Audio-Technica ATH-M60X Review: Spatial Clarity in the On-Ear Form-factor

Editor's Choice AwardAudio-Technica positions the ATH-M60X as a set of closed back on ear professional monitoring headphones. They took the driver from the extremely popular ATH-M50x and put it in a smaller, lighter form factor. It’s the tiny ear cups that make these headphones stand out. There is no mistaking that they are on-ear headphones. They are quite light, with deeper than normal ear cups cushioned by memory foam. You might even forget you have them on.

For $200, Audio-Technica made a very capable and comfortable set of headphones. The ATH-M60X weigh just 7.1 ounces, that’s 2.9 ounces lighter than the ATH-M50X. For some context, the headphones we use daily are the Blue Headphones Sadie, weighing 15.67 ounces — more than twice as much. With neodymium magnets, the driver is 45 mm with an Impedance of 38 Ohms and a frequency range of 15 Hz to 28 kHz.

In Use

We reviewed the M50X’s back in 2015, so we were eager to get our hands on the newest iteration of the M series headphones. Unlike the M50X, the M60X don’t collapse and they have very little tilt and rotation. If you plan to use them for travel, this might be an issue. However, using them for production, it’s nice that they don’t collapse. That way, they’re ready to slip back on after hanging around your neck. As part of our testing, we shot A-roll of a host for an instructional video. It can be disorienting to have to engage with the voice you are monitoring. Because of this, I found myself sliding the M60X off between takes. Because they don’t fold, or even move much, they were ready to go much faster than the Sony MDR 7506 we typically use for monitoring on set. If using them for on-location sound, the only thing to be concerned with is their ability to pack in with the rest of your gear. They come with a pouch with a drawstring, but it doesn’t offer much protection outside of preventing scratches.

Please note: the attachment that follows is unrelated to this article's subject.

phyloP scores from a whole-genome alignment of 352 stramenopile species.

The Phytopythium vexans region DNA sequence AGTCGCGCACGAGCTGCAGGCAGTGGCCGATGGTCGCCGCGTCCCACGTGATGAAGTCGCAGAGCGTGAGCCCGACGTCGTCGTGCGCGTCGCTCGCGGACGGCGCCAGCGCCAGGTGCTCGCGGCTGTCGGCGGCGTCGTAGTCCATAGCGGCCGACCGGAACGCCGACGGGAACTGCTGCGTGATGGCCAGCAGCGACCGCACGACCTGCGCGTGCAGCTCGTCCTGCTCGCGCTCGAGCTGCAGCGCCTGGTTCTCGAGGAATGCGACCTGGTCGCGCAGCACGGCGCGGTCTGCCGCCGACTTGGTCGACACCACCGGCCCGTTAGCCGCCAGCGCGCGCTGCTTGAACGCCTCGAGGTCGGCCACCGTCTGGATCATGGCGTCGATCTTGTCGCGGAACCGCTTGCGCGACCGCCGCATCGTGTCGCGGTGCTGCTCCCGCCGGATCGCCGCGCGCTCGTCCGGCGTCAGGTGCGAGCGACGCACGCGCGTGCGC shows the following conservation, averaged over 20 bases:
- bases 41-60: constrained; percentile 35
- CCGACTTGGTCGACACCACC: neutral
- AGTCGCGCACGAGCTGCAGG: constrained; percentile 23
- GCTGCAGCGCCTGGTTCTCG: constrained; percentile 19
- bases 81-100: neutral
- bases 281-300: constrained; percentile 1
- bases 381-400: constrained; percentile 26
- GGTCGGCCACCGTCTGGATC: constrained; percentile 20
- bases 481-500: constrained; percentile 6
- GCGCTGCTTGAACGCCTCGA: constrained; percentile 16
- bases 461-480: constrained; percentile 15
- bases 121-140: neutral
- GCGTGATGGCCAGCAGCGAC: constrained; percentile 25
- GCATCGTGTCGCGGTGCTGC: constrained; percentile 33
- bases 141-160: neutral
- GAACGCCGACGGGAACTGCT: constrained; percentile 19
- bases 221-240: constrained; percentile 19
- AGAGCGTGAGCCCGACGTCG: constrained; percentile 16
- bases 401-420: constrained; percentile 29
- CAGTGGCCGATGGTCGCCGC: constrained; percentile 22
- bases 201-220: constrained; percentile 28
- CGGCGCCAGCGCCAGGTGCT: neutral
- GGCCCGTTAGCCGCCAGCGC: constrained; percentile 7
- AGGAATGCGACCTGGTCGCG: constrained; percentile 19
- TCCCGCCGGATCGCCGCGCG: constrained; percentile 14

The ATH-M60X are made mostly of hard plastic, with the parts that get more adjustment being metal. There is a wire that comes out of the headphone to tie to the other side. We caught the cable on numerous things when using them in a production setting. The input cable is detachable but can also be locked in place so you don’t lose signal during an important moment of monitoring. A replaceable cable will give these headphones a longer life, since cables are easy to destroy. The M60X come with three headphone cable options: a long cable — the one we used most — a short one for a phone or personal listening and a coiled cable. You also get an adapter for use with a ¼ inch output.

On-ear headphones are much smaller; they are easier to wear for longer than over-ear.

On-ear headphones are much smaller, they are easier to wear for longer than over-ear. Additionally, their smaller size should lower the risk of sweaty ears. The pads are very comfortable. Unlike many headphones, they are filled with memory foam and are twice as deep as the ones on the M50X. When at operating volume, we found they isolated us well from the outside world. However, on the other side of that, those around me could hear what I was monitoring much more than when using most other headphones.

Memory-foam ear pads
Memory-foam ear pads